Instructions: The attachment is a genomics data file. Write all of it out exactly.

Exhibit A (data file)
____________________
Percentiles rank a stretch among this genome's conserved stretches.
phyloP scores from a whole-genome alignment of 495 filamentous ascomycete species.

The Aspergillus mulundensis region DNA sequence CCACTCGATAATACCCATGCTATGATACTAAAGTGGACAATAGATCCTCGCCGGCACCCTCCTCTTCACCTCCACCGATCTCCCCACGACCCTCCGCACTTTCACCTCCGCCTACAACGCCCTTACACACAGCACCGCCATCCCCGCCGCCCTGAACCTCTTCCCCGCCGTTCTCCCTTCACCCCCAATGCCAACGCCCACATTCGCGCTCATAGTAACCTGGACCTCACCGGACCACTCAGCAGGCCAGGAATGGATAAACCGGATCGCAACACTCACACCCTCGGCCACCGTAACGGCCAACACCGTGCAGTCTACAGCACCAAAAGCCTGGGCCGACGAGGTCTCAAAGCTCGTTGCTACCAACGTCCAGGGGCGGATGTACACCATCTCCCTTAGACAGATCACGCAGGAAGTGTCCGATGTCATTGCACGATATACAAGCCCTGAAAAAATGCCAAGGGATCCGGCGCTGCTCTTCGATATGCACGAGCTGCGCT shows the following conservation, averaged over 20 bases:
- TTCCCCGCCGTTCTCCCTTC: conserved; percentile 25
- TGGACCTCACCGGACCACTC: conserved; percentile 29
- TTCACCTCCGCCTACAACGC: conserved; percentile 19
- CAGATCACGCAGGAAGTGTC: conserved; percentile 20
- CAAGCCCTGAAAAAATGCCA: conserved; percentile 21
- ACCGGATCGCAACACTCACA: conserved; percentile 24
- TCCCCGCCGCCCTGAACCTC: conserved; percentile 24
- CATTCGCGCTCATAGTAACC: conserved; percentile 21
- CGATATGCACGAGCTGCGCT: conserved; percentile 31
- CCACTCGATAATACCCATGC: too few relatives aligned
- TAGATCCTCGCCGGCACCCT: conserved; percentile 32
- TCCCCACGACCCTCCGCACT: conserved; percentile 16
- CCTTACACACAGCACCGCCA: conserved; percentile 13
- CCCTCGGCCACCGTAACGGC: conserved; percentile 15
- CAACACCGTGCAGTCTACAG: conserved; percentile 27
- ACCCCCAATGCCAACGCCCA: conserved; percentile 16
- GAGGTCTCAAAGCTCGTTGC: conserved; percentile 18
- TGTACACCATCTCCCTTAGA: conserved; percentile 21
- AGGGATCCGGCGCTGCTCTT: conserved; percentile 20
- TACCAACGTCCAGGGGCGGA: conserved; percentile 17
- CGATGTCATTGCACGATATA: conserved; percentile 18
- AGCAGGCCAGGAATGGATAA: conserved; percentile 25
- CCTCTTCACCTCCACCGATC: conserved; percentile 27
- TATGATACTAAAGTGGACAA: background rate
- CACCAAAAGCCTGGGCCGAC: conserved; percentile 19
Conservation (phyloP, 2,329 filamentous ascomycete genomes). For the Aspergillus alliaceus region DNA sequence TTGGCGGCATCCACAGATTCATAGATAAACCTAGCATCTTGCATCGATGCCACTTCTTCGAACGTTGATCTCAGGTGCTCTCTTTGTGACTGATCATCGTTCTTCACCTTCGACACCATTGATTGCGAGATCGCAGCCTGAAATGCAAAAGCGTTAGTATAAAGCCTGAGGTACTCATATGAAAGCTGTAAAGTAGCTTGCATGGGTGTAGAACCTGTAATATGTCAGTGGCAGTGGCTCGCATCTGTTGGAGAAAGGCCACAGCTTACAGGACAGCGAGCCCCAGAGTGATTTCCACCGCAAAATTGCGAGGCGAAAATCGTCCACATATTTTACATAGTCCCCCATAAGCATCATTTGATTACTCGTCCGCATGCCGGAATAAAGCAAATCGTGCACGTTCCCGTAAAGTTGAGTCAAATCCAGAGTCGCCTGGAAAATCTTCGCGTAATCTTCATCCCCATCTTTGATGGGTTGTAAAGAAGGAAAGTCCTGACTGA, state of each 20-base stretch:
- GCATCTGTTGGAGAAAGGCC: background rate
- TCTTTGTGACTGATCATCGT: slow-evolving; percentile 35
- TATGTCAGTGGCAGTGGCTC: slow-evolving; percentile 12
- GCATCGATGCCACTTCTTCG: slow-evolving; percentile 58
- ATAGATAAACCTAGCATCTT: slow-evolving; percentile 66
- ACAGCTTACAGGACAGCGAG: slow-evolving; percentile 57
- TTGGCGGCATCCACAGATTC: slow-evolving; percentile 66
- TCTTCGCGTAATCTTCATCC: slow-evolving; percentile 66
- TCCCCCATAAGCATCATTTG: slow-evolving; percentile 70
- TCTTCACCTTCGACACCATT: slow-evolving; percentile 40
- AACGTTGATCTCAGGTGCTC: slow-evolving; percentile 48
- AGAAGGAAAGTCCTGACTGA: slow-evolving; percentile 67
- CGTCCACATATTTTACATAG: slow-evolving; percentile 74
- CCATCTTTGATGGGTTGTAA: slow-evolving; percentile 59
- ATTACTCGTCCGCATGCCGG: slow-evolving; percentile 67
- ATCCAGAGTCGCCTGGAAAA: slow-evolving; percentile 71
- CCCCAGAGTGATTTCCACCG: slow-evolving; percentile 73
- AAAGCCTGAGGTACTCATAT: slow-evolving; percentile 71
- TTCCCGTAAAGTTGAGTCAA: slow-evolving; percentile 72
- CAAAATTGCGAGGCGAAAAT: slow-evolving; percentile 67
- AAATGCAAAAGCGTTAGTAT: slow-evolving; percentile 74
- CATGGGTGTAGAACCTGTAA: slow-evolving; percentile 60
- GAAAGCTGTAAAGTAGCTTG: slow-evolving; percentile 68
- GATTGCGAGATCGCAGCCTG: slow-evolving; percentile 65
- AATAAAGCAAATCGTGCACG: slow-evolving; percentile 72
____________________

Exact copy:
Percentiles rank a stretch among this genome's conserved stretches.
phyloP scores from a whole-genome alignment of 495 filamentous ascomycete species.

The Aspergillus mulundensis region DNA sequence CCACTCGATAATACCCATGCTATGATACTAAAGTGGACAATAGATCCTCGCCGGCACCCTCCTCTTCACCTCCACCGATCTCCCCACGACCCTCCGCACTTTCACCTCCGCCTACAACGCCCTTACACACAGCACCGCCATCCCCGCCGCCCTGAACCTCTTCCCCGCCGTTCTCCCTTCACCCCCAATGCCAACGCCCACATTCGCGCTCATAGTAACCTGGACCTCACCGGACCACTCAGCAGGCCAGGAATGGATAAACCGGATCGCAACACTCACACCCTCGGCCACCGTAACGGCCAACACCGTGCAGTCTACAGCACCAAAAGCCTGGGCCGACGAGGTCTCAAAGCTCGTTGCTACCAACGTCCAGGGGCGGATGTACACCATCTCCCTTAGACAGATCACGCAGGAAGTGTCCGATGTCATTGCACGATATACAAGCCCTGAAAAAATGCCAAGGGATCCGGCGCTGCTCTTCGATATGCACGAGCTGCGCT shows the following conservation, averaged over 20 bases:
- TTCCCCGCCGTTCTCCCTTC: conserved; percentile 25
- TGGACCTCACCGGACCACTC: conserved; percentile 29
- TTCACCTCCGCCTACAACGC: conserved; percentile 19
- CAGATCACGCAGGAAGTGTC: conserved; percentile 20
- CAAGCCCTGAAAAAATGCCA: conserved; percentile 21
- ACCGGATCGCAACACTCACA: conserved; percentile 24
- TCCCCGCCGCCCTGAACCTC: conserved; percentile 24
- CATTCGCGCTCATAGTAACC: conserved; percentile 21
- CGATATGCACGAGCTGCGCT: conserved; percentile 31
- CCACTCGATAATACCCATGC: too few relatives aligned
- TAGATCCTCGCCGGCACCCT: conserved; percentile 32
- TCCCCACGACCCTCCGCACT: conserved; percentile 16
- CCTTACACACAGCACCGCCA: conserved; percentile 13
- CCCTCGGCCACCGTAACGGC: conserved; percentile 15
- CAACACCGTGCAGTCTACAG: conserved; percentile 27
- ACCCCCAATGCCAACGCCCA: conserved; percentile 16
- GAGGTCTCAAAGCTCGTTGC: conserved; percentile 18
- TGTACACCATCTCCCTTAGA: conserved; percentile 21
- AGGGATCCGGCGCTGCTCTT: conserved; percentile 20
- TACCAACGTCCAGGGGCGGA: conserved; percentile 17
- CGATGTCATTGCACGATATA: conserved; percentile 18
- AGCAGGCCAGGAATGGATAA: conserved; percentile 25
- CCTCTTCACCTCCACCGATC: conserved; percentile 27
- TATGATACTAAAGTGGACAA: background rate
- CACCAAAAGCCTGGGCCGAC: conserved; percentile 19
Conservation (phyloP, 2,329 filamentous ascomycete genomes). For the Aspergillus alliaceus region DNA sequence TTGGCGGCATCCACAGATTCATAGATAAACCTAGCATCTTGCATCGATGCCACTTCTTCGAACGTTGATCTCAGGTGCTCTCTTTGTGACTGATCATCGTTCTTCACCTTCGACACCATTGATTGCGAGATCGCAGCCTGAAATGCAAAAGCGTTAGTATAAAGCCTGAGGTACTCATATGAAAGCTGTAAAGTAGCTTGCATGGGTGTAGAACCTGTAATATGTCAGTGGCAGTGGCTCGCATCTGTTGGAGAAAGGCCACAGCTTACAGGACAGCGAGCCCCAGAGTGATTTCCACCGCAAAATTGCGAGGCGAAAATCGTCCACATATTTTACATAGTCCCCCATAAGCATCATTTGATTACTCGTCCGCATGCCGGAATAAAGCAAATCGTGCACGTTCCCGTAAAGTTGAGTCAAATCCAGAGTCGCCTGGAAAATCTTCGCGTAATCTTCATCCCCATCTTTGATGGGTTGTAAAGAAGGAAAGTCCTGACTGA, state of each 20-base stretch:
- GCATCTGTTGGAGAAAGGCC: background rate
- TCTTTGTGACTGATCATCGT: slow-evolving; percentile 35
- TATGTCAGTGGCAGTGGCTC: slow-evolving; percentile 12
- GCATCGATGCCACTTCTTCG: slow-evolving; percentile 58
- ATAGATAAACCTAGCATCTT: slow-evolving; percentile 66
- ACAGCTTACAGGACAGCGAG: slow-evolving; percentile 57
- TTGGCGGCATCCACAGATTC: slow-evolving; percentile 66
- TCTTCGCGTAATCTTCATCC: slow-evolving; percentile 66
- TCCCCCATAAGCATCATTTG: slow-evolving; percentile 70
- TCTTCACCTTCGACACCATT: slow-evolving; percentile 40
- AACGTTGATCTCAGGTGCTC: slow-evolving; percentile 48
- AGAAGGAAAGTCCTGACTGA: slow-evolving; percentile 67
- CGTCCACATATTTTACATAG: slow-evolving; percentile 74
- CCATCTTTGATGGGTTGTAA: slow-evolving; percentile 59
- ATTACTCGTCCGCATGCCGG: slow-evolving; percentile 67
- ATCCAGAGTCGCCTGGAAAA: slow-evolving; percentile 71
- CCCCAGAGTGATTTCCACCG: slow-evolving; percentile 73
- AAAGCCTGAGGTACTCATAT: slow-evolving; percentile 71
- TTCCCGTAAAGTTGAGTCAA: slow-evolving; percentile 72
- CAAAATTGCGAGGCGAAAAT: slow-evolving; percentile 67
- AAATGCAAAAGCGTTAGTAT: slow-evolving; percentile 74
- CATGGGTGTAGAACCTGTAA: slow-evolving; percentile 60
- GAAAGCTGTAAAGTAGCTTG: slow-evolving; percentile 68
- GATTGCGAGATCGCAGCCTG: slow-evolving; percentile 65
- AATAAAGCAAATCGTGCACG: slow-evolving; percentile 72